Wednesday, October 7, 2009

I Left My Stomach in NYC

Being in a place with good food makes me wish I could pack an extra stomach or three with me. My stomach completely thwarted my attempts to have a banner eating day of cheap eats on my last full day in NYC. I was going to start with a bagel with lox, have a slice of thin crust pizza, go to a rice pudding bar, consume cupcakes, and have a pastrami on rye. I ended up 2 for 5. It didn't help that I had to eat an emergency BLT, which was mediocre, because my blood sugar was crashing down and I was going to transform into a raging bitch if I didn't eat something NOW. (There was a long lag time, filled with walking, between the first and second meals - logistical error.)

I did start my day off with a bagel from Ess-a-Bagel. The line was long, and the guy taking my order alternated between flirtatious and insulting. "Hi, Pumpkin! Want a drink? A drink with me after work? You don't want your lox spread with tomatoes and onions? Why bother! You shouldn't even get lox!" He also made me repeat my order several times, and he claimed that I spoke too fast, too loud, too soft, and he made the guy next to me move over a foot so he could see me better because he said he needed to read my lips. I suppose it is all part of the experience here.

Thankfully, after all that, my bagel with lox schmear was fantastic! In hindsight, however, I should have ordered what my friend got: a bagel with Nova lox, cream cheese, and a tomato. We learned that day that Nova lox, short for Nova Scotia lox, is a lot less salty than the regular lox.

My other tourist food trap, a trap that I would willingly walk into over and over again, was Katz's Delicatessen. Remember "When Harry Met Sally" and Sally is sitting in a deli really (ahem) enjoying her food? Yeah, that scene. Well, that was here. The pastrami here was a revelation. Before Katz, my idea of a good pastrami sandwich had thinly sliced pastrami from a hunk of meat that was probably wrapped in plastic. No more! The hunks of meat on my sandwich were juicy with crisped bits and studded with chunks of black pepper, and they were cut in front of me from a brisket that was still steaming. I am so making pastrami at home because the stuff I can get at the store is a mere shadow of what I ate at Katz.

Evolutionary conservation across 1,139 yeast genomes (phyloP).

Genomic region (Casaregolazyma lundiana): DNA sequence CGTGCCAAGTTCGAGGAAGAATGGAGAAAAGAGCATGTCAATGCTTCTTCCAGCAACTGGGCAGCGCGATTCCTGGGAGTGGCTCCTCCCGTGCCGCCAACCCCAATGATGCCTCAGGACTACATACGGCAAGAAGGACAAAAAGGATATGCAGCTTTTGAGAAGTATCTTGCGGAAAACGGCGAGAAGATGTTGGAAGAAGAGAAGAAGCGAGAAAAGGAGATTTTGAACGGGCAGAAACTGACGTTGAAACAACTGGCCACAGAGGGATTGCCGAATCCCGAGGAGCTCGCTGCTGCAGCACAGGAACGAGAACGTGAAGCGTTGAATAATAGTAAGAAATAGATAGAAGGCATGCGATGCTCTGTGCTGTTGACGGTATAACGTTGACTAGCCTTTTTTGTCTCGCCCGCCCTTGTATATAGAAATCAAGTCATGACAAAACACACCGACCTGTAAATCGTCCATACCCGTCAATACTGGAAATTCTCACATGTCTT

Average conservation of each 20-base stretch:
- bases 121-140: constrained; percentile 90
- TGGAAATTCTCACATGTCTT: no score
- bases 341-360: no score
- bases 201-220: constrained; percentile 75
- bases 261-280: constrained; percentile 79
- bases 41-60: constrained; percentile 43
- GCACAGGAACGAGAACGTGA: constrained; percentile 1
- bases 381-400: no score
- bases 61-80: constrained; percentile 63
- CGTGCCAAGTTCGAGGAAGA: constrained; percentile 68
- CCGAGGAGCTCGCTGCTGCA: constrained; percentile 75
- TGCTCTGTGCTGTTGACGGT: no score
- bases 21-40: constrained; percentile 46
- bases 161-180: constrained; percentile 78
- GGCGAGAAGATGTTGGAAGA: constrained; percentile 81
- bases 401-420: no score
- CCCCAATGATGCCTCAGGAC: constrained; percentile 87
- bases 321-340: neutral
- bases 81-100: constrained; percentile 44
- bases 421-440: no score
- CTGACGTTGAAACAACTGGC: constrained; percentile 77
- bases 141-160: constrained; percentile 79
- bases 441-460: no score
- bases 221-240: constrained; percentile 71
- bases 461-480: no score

Also, half sour pickles were a revelation. They were lightly brined, reminiscent of the cucumbers you get at any decent Korean BBQ restaurant. A little recipe sleuthing showed that they're made just like regular refrigerator pickles, but you take them out only after a week versus the 4-6 weeks for full sour pickles.

I also frequented a couple of fancy NYC eateries: Eleven Madison Park and Aquavit. Eleven Madison Park was like going to a spa and getting the full treatment. Not only was the food mind blowing, but the experience was sumptuous due to the attention to detail. My favorite example of this is that when I sat down on the bench seat, the hostess pushed the table towards me so I would be the perfect distance away from the table so I would not have to perch at the end of my seat like a little kid. Unfortunately, I didn't take any food pictures since I was enjoying myself far too much and didn't want to break the flow. However, this article sums up my experience well, compete with pictures. My main course was a suckling pig, and I agree that the chef, Daniel Humm, is a pig whisperer.

The most striking difference between the high end eateries in San Francisco/Bay Area (at least the ones I've been to) and NYC is that SF focuses on local ingredients. High end NYC restaurants get the best from all over the world, while SF focuses on ingredients within a 150-mile radius, give or take a few miles. The reasoning behind the 150-mile food radius is that the best ingredients are going to be the ones that are the freshest, and the freshest ingredients are the ones farmed naturally in your own "backyard". There is also a whole environmental aspect to SF's food scene that I am glossing over, which is explained well in The Omnivore's Dilemma. However, as a friend pointed out, what you can grow in the northeast versus what we can grow out in California makes the whole locavore eating thing easy for us west coasters. I don't know if I can do what my friend in Boston does, making herself winter squash smoothies in an effort to eat local.

Is it lunch time yet? I'm hungry...


  1. Oh, man, now *I'm* hungry! Thanks for the great foodie post. I want that lox and bagel (no onions) and the half sour pickles...

  2. What I love most about NYC, is all the wonderful carts selling shwarma sandwiches! The things are everywhere!

    Regarding Katz's, they have a place in Austin, TX, too. That's right: Austin, TEXAS. It's owned by the same people, even. I loooooove their pickles! I used to live in Austin, and would crave the things. Another great thing about Katz's (at least the one in Austin; I've never been to the one in NYC, ironically enough), is that "Katz's never Kloses!"

  3. Oh, a Katz in Austin! I must go there! I actually visit Austin regularly, and am due for a trip there soon.



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